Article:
‘How came you not to dance with either of the Mr. Tomlinsons, Mary?’ said her Mother. ‘I was always engaged when they asked me.’ ‘I thought you were to have stood up with Mr. James, the two last dances; Mrs. Tomlinson told me he was gone to ask you, and I had heard you say two minutes before that you were not engaged.’ ’Yes—but—there was a mistake—I had misunderstood—I did not know I was engaged. I thought it had been for the two Dances after, if we stayed so long; but Captain Hunter assured me it was for those very Two.’
‘So, you ended with Captain Hunter, Mary, did you?’ said her Father. ‘And who did you begin with?’ ‘Captain Hunter’ was repeated, in a very humble tone. ‘Hum! That is being constant, however. But who else did you dance with?’ ‘Mr. Norton, and Mr. Styles.’ ‘And who are they?’ ‘Mr. Norton is a Cousin of Captain Hunter’s.’ ‘And who is Mr. Styles?’ ‘One of his particular friends.’ ‘All in the same Regiment,’ added Mrs. Edwardes. ‘Mary was surrounded by Red coats the whole Evening. I should have been better pleased to see her dancing with some of our old Neighbours, I confess.’ ‘Yes, yes, we must not neglect our old Neighbours. But if these soldiers are quicker than other people in a Ball-room, what are young Ladies to do?’ ‘I think there is no occasion for their engaging themselves so many Dances beforehand, Mr. Edwardes.’ ‘No, perhaps not; but I remember, my dear, when you and I did the same.’ Mrs. Edwardes said no more, and Mary breathed again. A great deal of good-humoured pleasantry followed, and Emma went to bed in charming Spirits, her head full of Osbornes, Blakes and Howards.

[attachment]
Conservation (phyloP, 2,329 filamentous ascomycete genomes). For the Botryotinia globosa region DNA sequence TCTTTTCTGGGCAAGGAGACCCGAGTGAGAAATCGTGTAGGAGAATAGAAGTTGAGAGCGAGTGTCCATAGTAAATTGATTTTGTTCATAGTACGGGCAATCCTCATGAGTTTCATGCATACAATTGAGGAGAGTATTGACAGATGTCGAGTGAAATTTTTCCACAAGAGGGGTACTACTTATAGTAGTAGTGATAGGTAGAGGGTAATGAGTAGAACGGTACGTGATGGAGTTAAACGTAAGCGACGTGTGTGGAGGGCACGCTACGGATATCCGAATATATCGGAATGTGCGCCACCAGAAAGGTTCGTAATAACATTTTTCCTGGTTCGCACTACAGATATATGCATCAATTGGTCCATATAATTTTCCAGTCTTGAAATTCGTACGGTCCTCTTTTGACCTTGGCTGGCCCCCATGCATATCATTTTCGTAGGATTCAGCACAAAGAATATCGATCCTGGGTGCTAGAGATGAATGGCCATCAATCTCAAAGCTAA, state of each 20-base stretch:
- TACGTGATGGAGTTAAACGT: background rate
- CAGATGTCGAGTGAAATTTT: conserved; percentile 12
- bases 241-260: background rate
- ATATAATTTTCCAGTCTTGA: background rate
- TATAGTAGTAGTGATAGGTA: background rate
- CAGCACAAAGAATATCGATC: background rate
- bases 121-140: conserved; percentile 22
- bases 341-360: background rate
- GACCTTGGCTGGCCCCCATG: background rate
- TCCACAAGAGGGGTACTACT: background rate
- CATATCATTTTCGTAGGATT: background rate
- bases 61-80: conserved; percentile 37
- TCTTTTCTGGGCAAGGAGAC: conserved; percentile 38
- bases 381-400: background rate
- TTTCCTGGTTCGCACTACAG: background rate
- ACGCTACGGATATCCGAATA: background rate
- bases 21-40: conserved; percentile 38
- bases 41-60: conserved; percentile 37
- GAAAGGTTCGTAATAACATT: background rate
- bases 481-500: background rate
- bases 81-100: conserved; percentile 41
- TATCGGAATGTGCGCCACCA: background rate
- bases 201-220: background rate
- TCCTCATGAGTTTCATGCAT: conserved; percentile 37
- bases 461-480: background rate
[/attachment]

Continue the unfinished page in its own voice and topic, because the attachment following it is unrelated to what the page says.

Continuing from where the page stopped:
The next morning brought a great many visitors. It was the way of the place always to call on Mrs. Edwardes on the morning after a Ball, and this neighbourly inclination was